Coronavirus Victoria: State announces record number of new cases

·Associate News Editor
·4-min read

Authorities continue to struggle to get a grip on Victoria’s coronavirus crisis as the state announced yet another daily record for cases, edging close to an unprecedented 500 infections.

Premier Daniel Andrews announced 484 new cases on Wednesday, with suggestion the daily numbers were stabilising in recent days now thrown out the window.

The alarming total for the state surpasses Australia’s worst day for cases on its own, higher than the nation’s 460 cases recorded on March 28.

Victoria’s previous record total was on Friday, when the state confirmed a further 428 cases.

a subdued Daniel Andrews in a blue suit.
Daniel Andrews is now mulling over further restrictions in a desperate bid to halt the surge in coronavirus cases across the state. Source: AAP

“We're at a really, really challenging phase of this pandemic,” Chief Health Officer Brett Sutton said, predicting daily cases could reach 600 in the coming days.

“I think that will be an even greater challenge in days ahead.”

Mr Andrews confirmed a further two people have died, taking the state’s death toll to 44.

Both victims were male and in their 90s.

Of the new cases, 97 are connected to known outbreaks and 387 are under investigation.

From Thursday, five millions residents in metropolitan Melbourne and the Mitchell Shire will be made to wear a face mask or covering in public settings. Those who do not comply can face a fine of $200.

Ninety per cent of symptomatic Victorians not isolating

Mr Andrews revealed the alarming statistic that about 90 per cent of infected Victorians who develop symptoms are not isolating before they get tested for the virus.

He said such behaviour was “simply unacceptable”.

“The only thing you can do when you feel sick - the one and only thing that you can and must do when you feel sick - is to go and get tested. Nothing else is acceptable.”

There were 3,400 cases which failed to isolate before testing between July 7 and July 21, Mr Andrews said.

He also said over 50 per cent weren’t isolating when they were awaiting their test results.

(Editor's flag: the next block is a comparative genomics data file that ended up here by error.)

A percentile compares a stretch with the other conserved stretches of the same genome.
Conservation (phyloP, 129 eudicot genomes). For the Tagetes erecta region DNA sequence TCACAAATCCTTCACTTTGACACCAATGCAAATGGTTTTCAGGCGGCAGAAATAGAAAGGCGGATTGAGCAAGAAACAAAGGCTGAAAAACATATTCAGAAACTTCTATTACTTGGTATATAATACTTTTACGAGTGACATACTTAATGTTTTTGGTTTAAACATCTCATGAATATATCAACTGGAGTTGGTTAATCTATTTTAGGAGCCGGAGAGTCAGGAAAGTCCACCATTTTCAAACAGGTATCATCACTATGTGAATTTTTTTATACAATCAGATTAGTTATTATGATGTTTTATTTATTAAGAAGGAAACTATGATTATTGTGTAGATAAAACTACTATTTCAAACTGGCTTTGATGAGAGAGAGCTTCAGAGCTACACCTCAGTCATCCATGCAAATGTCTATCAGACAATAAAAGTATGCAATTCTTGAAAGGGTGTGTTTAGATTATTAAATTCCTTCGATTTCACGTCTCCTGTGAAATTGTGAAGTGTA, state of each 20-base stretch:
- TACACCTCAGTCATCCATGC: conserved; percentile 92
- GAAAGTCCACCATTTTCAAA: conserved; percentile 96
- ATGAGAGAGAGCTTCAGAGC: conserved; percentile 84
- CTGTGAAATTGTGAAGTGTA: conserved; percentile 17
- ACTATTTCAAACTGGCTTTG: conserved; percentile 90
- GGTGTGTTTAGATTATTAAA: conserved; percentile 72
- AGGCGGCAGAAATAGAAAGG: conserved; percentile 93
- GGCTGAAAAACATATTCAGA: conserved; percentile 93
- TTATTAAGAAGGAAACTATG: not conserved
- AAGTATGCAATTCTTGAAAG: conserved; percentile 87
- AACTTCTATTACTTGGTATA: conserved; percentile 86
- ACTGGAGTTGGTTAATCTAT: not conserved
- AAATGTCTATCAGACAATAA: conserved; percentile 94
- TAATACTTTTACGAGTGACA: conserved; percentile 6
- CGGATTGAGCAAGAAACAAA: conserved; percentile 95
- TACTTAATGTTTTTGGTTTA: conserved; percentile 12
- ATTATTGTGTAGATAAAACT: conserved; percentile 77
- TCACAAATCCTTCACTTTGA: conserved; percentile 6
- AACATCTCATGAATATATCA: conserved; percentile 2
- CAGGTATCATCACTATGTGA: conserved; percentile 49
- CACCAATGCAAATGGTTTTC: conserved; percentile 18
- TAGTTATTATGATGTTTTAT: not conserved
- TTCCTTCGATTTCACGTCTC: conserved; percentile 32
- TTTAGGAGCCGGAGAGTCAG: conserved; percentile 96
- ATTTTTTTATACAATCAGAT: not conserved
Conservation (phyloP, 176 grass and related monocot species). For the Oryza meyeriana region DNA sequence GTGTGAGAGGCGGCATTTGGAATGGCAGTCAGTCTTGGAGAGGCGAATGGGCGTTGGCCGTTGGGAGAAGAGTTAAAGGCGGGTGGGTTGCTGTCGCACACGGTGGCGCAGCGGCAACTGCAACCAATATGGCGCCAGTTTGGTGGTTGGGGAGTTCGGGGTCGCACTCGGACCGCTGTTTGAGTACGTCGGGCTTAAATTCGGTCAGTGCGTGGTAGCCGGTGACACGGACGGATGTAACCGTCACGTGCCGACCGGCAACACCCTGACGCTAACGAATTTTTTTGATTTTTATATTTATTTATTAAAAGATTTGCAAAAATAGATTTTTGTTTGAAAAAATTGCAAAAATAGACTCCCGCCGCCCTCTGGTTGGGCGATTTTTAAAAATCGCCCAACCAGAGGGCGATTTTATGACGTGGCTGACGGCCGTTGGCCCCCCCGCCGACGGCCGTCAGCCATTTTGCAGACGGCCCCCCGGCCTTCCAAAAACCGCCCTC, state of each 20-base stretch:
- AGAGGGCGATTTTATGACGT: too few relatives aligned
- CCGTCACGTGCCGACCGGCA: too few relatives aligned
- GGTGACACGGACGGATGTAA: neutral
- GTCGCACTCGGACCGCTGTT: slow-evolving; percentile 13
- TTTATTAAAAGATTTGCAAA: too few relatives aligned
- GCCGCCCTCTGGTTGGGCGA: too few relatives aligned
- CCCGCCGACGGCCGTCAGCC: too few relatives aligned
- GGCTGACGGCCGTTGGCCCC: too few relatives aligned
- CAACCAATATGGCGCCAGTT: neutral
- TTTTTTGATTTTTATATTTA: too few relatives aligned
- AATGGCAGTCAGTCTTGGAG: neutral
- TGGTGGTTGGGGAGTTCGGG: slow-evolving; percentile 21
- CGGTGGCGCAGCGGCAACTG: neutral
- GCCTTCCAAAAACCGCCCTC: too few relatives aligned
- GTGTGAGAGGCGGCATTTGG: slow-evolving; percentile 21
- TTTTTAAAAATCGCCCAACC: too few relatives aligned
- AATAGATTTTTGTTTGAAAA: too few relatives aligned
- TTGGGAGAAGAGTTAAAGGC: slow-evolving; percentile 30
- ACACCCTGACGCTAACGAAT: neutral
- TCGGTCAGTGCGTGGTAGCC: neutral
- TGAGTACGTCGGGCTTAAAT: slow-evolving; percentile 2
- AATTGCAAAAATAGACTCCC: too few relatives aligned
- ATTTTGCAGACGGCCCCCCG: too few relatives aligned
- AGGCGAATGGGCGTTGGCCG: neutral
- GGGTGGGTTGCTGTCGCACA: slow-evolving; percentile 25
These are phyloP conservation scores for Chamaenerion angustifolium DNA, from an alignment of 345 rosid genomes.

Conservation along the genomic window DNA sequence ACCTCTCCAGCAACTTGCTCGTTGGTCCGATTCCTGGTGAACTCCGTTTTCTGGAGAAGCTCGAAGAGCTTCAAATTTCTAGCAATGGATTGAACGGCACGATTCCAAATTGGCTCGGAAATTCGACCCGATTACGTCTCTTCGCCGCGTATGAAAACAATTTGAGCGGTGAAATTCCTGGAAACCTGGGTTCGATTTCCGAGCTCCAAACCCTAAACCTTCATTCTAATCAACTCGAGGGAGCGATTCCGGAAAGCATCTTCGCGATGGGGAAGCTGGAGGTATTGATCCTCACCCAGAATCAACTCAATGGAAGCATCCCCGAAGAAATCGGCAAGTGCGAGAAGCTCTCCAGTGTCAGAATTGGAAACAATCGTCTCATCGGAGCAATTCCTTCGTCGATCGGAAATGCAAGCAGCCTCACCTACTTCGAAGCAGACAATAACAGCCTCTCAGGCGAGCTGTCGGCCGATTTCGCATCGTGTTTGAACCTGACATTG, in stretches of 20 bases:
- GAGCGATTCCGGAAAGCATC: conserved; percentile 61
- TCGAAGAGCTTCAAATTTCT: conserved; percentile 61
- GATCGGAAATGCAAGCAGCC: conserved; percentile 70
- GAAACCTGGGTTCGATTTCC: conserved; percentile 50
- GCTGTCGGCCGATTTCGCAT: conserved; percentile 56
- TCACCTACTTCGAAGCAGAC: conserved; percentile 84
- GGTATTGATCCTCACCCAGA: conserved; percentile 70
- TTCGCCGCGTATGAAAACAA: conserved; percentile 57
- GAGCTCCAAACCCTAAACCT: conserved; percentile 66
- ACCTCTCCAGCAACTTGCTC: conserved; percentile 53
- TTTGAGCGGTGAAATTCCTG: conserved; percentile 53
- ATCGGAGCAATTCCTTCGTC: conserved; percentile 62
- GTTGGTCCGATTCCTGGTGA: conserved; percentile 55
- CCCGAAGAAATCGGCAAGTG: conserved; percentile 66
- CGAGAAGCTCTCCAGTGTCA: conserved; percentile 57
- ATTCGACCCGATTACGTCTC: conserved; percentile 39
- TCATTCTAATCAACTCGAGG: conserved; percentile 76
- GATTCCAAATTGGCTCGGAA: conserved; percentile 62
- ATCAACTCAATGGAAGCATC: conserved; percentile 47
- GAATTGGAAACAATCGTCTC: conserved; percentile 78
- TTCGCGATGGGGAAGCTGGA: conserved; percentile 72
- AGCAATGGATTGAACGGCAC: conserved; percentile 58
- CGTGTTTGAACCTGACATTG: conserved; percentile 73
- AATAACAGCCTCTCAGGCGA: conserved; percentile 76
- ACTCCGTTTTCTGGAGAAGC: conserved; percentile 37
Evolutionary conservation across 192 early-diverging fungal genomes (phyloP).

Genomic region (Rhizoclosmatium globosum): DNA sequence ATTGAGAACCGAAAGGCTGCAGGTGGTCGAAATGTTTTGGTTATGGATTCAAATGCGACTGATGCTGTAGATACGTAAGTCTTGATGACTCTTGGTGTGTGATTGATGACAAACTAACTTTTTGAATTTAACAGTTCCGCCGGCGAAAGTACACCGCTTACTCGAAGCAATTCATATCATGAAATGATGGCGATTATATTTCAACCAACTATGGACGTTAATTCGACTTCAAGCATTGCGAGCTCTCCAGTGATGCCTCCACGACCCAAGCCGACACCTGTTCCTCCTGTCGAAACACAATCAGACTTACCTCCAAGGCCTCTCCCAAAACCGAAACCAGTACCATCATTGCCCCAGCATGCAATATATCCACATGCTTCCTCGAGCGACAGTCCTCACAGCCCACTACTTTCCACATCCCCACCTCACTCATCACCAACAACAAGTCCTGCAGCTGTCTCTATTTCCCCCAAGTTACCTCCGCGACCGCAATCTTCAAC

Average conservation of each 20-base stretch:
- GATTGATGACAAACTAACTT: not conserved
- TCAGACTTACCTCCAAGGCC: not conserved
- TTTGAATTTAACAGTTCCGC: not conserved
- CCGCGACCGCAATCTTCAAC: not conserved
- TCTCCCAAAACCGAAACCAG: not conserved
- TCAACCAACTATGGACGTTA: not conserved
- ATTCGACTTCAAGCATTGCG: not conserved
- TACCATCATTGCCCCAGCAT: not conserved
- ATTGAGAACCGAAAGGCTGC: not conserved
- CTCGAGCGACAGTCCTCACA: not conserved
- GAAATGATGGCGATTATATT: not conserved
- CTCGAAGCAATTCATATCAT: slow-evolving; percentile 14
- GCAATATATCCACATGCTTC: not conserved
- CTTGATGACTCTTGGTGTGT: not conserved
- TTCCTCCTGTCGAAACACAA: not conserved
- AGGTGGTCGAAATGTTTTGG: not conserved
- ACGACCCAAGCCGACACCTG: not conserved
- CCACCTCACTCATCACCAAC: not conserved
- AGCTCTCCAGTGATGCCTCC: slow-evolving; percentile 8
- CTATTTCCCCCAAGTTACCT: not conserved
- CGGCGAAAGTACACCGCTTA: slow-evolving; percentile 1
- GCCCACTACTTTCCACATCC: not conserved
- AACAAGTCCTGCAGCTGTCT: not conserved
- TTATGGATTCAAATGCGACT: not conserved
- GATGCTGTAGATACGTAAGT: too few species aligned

“To have less than half of people following those very, very clear orders - that is contributing to these numbers. There's no doubt about that.”

Prof Sutton stressed anyone who develops symptoms should isolate immediately.

“You're actually most infectious in the first couple of days of your illness. So the very beginning of that runny nose or sore throat or cough or low-grade fever is when you're most infectious,” he said.

“So getting tested very early on and isolating right at the beginning is a really key action.”

Mr Andrews said he would make a further announcement on who is eligible to receive cash handouts due to time off work.

Masks or face coverings will be compulsory from Thursday in Melbourne. Source: AAP
Masks or face coverings will be compulsory from Thursday in Melbourne. Source: AAP

Currently those who test positive to coronavirus and their close contacts can apply for a $1500 one off payment to cover their wages over two weeks of isolation.

There is currently no funding for those awaiting test results who are isolating.

Health authorities are now likely weighing up the potential to enforce further restrictions to curtail the spread, however Ms Andrews said on Wednesday there would be no new restrictions announced currently.

One move understood to be on the table could restrict residents to a 5km radius around their home.

He warned the current lockdown could go for “much longer” than six weeks if cases continue to rise.

"Unless we have people who get tested staying at home and isolating until they get their results, then we will not see these numbers come down,” he said.

Surfer fined for 100km beach trip

Victoria Police revealed on Wednesday 61 fines were issued in the previous 24 hours to rule-breaching Victorians, including one individual who travelled more than 100km to go surfing.

Nineteen fines were also issued to drivers at vehicle checkpoints leaving the city.

Health authorities are now focusing on workplace infections, with a large percentage of infections linked to workers.

Thirteen of those cases are linked to Australian Lamb Company, another abattoir that has seen cases rise due to the close working conditions seen in the industry.

There is growing concern essential workers are contracting the virus before taking it home to their families.

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